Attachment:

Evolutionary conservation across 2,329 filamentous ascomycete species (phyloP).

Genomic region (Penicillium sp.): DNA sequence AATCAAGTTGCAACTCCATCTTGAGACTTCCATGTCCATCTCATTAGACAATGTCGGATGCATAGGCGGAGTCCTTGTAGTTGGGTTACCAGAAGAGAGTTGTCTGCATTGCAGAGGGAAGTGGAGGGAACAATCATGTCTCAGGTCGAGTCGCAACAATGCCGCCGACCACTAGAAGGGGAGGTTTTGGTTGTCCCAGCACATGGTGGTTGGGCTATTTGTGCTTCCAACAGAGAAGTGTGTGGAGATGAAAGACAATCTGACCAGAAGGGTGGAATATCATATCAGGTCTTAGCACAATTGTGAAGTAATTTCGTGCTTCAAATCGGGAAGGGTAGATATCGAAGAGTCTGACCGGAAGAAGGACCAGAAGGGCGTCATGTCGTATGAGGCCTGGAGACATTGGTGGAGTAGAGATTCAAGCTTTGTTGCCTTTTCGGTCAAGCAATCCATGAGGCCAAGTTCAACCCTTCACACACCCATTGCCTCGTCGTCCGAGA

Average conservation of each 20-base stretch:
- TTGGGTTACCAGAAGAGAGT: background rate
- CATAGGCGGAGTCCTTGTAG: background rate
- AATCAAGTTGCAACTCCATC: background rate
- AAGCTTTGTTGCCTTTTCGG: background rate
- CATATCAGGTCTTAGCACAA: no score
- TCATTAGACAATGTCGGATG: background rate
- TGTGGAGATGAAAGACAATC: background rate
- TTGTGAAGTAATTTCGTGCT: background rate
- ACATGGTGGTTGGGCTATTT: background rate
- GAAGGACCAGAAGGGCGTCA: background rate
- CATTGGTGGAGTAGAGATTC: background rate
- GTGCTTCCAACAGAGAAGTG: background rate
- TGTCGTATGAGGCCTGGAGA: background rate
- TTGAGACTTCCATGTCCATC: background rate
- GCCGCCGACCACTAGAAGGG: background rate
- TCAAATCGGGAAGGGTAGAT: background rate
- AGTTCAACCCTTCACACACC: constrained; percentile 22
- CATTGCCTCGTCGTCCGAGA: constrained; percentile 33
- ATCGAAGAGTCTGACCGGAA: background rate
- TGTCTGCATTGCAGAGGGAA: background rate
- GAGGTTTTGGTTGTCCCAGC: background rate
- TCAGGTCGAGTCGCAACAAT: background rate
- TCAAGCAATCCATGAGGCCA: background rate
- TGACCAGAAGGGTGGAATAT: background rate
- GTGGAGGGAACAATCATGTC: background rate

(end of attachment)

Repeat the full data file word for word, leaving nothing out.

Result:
Evolutionary conservation across 2,329 filamentous ascomycete species (phyloP).

Genomic region (Penicillium sp.): DNA sequence AATCAAGTTGCAACTCCATCTTGAGACTTCCATGTCCATCTCATTAGACAATGTCGGATGCATAGGCGGAGTCCTTGTAGTTGGGTTACCAGAAGAGAGTTGTCTGCATTGCAGAGGGAAGTGGAGGGAACAATCATGTCTCAGGTCGAGTCGCAACAATGCCGCCGACCACTAGAAGGGGAGGTTTTGGTTGTCCCAGCACATGGTGGTTGGGCTATTTGTGCTTCCAACAGAGAAGTGTGTGGAGATGAAAGACAATCTGACCAGAAGGGTGGAATATCATATCAGGTCTTAGCACAATTGTGAAGTAATTTCGTGCTTCAAATCGGGAAGGGTAGATATCGAAGAGTCTGACCGGAAGAAGGACCAGAAGGGCGTCATGTCGTATGAGGCCTGGAGACATTGGTGGAGTAGAGATTCAAGCTTTGTTGCCTTTTCGGTCAAGCAATCCATGAGGCCAAGTTCAACCCTTCACACACCCATTGCCTCGTCGTCCGAGA

Average conservation of each 20-base stretch:
- TTGGGTTACCAGAAGAGAGT: background rate
- CATAGGCGGAGTCCTTGTAG: background rate
- AATCAAGTTGCAACTCCATC: background rate
- AAGCTTTGTTGCCTTTTCGG: background rate
- CATATCAGGTCTTAGCACAA: no score
- TCATTAGACAATGTCGGATG: background rate
- TGTGGAGATGAAAGACAATC: background rate
- TTGTGAAGTAATTTCGTGCT: background rate
- ACATGGTGGTTGGGCTATTT: background rate
- GAAGGACCAGAAGGGCGTCA: background rate
- CATTGGTGGAGTAGAGATTC: background rate
- GTGCTTCCAACAGAGAAGTG: background rate
- TGTCGTATGAGGCCTGGAGA: background rate
- TTGAGACTTCCATGTCCATC: background rate
- GCCGCCGACCACTAGAAGGG: background rate
- TCAAATCGGGAAGGGTAGAT: background rate
- AGTTCAACCCTTCACACACC: constrained; percentile 22
- CATTGCCTCGTCGTCCGAGA: constrained; percentile 33
- ATCGAAGAGTCTGACCGGAA: background rate
- TGTCTGCATTGCAGAGGGAA: background rate
- GAGGTTTTGGTTGTCCCAGC: background rate
- TCAGGTCGAGTCGCAACAAT: background rate
- TCAAGCAATCCATGAGGCCA: background rate
- TGACCAGAAGGGTGGAATAT: background rate
- GTGGAGGGAACAATCATGTC: background rate